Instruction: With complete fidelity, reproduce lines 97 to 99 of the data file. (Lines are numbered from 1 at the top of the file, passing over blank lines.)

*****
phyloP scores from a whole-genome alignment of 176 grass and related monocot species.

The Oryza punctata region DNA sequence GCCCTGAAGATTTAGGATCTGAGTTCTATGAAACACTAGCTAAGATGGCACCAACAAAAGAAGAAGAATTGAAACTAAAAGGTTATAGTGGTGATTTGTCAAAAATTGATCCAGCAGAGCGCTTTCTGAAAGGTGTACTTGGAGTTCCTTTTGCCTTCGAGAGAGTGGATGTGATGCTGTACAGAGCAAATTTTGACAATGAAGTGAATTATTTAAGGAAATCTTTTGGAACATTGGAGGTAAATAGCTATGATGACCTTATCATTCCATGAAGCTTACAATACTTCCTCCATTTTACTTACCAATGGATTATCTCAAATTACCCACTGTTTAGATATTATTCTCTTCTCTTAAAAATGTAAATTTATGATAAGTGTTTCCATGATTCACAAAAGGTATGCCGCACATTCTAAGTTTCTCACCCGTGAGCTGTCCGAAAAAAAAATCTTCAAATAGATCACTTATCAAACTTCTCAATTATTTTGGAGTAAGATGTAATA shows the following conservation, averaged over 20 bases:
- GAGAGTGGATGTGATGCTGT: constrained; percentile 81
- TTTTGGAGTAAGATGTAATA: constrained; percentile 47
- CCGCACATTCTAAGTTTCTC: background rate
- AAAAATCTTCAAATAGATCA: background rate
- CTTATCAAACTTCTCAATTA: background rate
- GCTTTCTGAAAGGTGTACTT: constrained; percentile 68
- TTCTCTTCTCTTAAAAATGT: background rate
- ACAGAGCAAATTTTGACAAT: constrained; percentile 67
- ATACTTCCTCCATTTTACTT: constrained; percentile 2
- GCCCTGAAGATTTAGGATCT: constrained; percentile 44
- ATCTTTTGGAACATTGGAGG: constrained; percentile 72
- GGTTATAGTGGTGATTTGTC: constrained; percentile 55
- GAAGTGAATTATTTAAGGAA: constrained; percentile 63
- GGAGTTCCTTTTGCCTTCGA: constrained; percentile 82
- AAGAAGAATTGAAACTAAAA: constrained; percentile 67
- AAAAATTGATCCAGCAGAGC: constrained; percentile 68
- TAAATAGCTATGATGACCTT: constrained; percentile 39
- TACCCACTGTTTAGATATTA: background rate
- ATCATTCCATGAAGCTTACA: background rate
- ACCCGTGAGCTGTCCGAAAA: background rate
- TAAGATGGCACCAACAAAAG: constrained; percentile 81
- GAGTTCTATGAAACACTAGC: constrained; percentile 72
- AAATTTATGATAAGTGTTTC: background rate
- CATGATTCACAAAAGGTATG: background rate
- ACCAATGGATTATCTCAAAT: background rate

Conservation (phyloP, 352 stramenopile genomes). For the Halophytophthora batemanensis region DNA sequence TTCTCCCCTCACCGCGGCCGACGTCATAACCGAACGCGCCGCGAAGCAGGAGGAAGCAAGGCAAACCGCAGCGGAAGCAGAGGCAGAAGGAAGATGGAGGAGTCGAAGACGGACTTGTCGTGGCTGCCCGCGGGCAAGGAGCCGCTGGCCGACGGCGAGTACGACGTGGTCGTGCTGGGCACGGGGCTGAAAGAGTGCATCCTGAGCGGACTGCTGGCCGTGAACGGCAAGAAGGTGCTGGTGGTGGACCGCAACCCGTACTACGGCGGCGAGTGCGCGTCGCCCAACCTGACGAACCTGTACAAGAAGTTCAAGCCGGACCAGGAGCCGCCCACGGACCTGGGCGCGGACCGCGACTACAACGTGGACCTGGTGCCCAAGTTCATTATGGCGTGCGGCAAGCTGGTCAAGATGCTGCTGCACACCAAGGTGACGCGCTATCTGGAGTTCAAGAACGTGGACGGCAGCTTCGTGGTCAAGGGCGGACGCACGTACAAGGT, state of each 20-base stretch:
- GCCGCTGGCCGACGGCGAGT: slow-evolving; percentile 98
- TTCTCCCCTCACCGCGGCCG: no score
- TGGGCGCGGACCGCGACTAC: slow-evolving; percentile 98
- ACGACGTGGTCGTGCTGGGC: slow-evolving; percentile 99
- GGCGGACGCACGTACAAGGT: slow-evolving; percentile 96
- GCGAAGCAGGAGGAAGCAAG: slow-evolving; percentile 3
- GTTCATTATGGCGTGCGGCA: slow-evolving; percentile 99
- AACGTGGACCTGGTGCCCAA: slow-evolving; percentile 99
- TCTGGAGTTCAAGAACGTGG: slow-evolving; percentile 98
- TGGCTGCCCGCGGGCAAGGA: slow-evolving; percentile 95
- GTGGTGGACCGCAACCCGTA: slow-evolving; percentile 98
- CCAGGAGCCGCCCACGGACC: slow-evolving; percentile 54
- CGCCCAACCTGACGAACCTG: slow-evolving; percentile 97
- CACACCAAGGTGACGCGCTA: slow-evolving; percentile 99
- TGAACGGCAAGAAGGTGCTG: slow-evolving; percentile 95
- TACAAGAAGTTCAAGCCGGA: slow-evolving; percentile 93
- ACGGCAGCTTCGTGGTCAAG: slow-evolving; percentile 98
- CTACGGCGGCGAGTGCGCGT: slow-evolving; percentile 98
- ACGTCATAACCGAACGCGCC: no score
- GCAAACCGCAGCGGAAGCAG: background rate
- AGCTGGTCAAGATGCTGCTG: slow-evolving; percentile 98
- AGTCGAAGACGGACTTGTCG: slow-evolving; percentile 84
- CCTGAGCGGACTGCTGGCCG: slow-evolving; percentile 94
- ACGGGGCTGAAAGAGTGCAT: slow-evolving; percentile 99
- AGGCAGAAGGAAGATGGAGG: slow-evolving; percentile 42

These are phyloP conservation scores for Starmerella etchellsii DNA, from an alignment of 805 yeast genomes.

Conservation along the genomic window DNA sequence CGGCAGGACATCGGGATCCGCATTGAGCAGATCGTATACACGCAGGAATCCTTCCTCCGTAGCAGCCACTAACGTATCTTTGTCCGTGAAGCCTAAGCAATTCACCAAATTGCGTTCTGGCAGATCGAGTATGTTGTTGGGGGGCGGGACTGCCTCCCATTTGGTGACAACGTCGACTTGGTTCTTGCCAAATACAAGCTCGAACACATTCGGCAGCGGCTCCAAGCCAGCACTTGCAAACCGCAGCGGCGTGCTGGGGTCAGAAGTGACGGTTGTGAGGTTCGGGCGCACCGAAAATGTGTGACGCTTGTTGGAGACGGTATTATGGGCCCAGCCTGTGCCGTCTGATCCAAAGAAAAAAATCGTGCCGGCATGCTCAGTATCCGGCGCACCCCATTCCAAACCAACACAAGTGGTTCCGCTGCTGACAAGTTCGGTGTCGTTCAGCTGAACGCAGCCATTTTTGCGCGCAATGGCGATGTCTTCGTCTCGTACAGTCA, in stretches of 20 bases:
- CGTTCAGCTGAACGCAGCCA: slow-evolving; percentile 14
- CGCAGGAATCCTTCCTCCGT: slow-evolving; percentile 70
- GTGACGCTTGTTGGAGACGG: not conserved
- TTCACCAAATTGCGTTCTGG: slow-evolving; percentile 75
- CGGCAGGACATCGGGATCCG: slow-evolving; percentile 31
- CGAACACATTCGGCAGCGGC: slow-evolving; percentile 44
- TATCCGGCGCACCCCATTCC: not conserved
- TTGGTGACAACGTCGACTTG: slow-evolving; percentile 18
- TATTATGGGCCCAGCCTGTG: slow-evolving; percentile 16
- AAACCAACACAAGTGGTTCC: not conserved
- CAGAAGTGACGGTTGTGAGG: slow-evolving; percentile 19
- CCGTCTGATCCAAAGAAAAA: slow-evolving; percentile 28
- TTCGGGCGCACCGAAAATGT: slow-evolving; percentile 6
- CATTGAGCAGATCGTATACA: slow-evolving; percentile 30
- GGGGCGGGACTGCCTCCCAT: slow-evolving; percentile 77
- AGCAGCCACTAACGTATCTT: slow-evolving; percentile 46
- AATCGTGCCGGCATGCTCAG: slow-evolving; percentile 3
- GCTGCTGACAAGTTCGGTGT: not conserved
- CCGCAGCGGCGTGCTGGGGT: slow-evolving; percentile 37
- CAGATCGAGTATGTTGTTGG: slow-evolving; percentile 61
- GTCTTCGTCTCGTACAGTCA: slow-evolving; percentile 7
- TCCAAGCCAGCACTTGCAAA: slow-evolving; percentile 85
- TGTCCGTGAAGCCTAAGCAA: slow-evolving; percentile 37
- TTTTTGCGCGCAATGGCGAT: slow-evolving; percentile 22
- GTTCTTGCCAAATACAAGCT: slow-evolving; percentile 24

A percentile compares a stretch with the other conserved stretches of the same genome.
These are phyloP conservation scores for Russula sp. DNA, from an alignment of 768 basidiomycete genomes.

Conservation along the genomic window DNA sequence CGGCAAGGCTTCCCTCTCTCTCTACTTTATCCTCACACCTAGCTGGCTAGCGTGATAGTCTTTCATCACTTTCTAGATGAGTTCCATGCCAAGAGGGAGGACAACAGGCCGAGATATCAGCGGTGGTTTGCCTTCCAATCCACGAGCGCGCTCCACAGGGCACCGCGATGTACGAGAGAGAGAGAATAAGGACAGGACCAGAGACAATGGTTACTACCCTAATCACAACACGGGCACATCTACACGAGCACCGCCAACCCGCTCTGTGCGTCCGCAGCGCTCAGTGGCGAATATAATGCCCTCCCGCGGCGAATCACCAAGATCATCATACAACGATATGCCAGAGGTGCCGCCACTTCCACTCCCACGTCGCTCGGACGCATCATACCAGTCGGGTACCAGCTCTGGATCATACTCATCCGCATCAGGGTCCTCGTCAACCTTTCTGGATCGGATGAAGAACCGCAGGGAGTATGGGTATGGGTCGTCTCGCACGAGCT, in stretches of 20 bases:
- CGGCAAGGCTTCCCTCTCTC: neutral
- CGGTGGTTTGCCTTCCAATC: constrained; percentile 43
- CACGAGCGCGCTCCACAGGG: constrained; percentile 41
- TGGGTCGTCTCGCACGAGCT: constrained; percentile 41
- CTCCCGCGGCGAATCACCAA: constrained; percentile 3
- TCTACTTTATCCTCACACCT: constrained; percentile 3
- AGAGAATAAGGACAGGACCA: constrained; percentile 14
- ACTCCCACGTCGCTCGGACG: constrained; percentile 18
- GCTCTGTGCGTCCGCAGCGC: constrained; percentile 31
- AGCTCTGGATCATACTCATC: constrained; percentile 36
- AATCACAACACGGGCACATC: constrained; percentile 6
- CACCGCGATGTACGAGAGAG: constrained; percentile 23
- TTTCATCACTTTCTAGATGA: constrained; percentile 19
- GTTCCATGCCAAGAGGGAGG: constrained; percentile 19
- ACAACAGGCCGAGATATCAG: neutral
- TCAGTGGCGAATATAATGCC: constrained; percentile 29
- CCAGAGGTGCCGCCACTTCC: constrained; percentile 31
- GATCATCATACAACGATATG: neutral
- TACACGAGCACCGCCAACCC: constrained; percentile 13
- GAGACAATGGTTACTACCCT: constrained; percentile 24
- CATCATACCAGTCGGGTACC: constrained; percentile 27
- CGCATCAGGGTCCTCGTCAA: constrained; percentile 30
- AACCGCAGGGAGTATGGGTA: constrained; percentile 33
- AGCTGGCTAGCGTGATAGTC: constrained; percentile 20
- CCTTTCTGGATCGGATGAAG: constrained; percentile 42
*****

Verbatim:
- GTTCCATGCCAAGAGGGAGG: constrained; percentile 19
- ACAACAGGCCGAGATATCAG: neutral
- TCAGTGGCGAATATAATGCC: constrained; percentile 29